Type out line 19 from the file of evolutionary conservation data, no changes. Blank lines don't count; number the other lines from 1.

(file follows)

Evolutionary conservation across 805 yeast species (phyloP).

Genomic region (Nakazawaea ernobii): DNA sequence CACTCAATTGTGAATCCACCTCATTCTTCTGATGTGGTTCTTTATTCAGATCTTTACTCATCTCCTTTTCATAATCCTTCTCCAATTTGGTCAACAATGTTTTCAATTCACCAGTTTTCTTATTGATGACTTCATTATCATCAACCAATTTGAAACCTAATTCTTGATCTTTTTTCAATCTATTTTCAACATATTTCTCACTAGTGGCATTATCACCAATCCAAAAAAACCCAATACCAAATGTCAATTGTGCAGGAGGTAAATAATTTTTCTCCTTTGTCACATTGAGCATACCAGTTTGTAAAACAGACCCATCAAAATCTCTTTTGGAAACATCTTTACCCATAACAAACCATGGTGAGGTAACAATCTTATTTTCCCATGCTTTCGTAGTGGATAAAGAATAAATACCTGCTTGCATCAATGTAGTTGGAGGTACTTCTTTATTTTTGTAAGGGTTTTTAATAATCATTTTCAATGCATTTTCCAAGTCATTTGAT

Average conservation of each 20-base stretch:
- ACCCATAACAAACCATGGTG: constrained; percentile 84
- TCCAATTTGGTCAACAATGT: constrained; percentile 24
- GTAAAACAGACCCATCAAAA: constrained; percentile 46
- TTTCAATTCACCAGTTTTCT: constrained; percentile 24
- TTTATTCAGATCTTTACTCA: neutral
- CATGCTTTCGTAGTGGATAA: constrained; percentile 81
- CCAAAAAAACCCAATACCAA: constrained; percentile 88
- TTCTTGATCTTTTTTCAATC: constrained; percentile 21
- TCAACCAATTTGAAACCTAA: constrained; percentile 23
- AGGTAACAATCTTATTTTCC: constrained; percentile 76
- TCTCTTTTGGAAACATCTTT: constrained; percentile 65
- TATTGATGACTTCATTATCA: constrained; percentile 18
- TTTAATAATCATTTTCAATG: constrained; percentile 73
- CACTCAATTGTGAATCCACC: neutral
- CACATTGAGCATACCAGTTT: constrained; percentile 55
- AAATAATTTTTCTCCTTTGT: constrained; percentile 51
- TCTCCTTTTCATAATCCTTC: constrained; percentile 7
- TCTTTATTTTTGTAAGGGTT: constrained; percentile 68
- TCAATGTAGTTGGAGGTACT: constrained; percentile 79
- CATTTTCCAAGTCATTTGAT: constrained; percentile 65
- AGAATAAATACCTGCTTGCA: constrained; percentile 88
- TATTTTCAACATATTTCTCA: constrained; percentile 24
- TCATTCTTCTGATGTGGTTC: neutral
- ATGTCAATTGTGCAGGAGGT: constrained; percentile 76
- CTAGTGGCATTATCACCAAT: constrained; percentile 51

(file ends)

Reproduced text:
- AAATAATTTTTCTCCTTTGT: constrained; percentile 51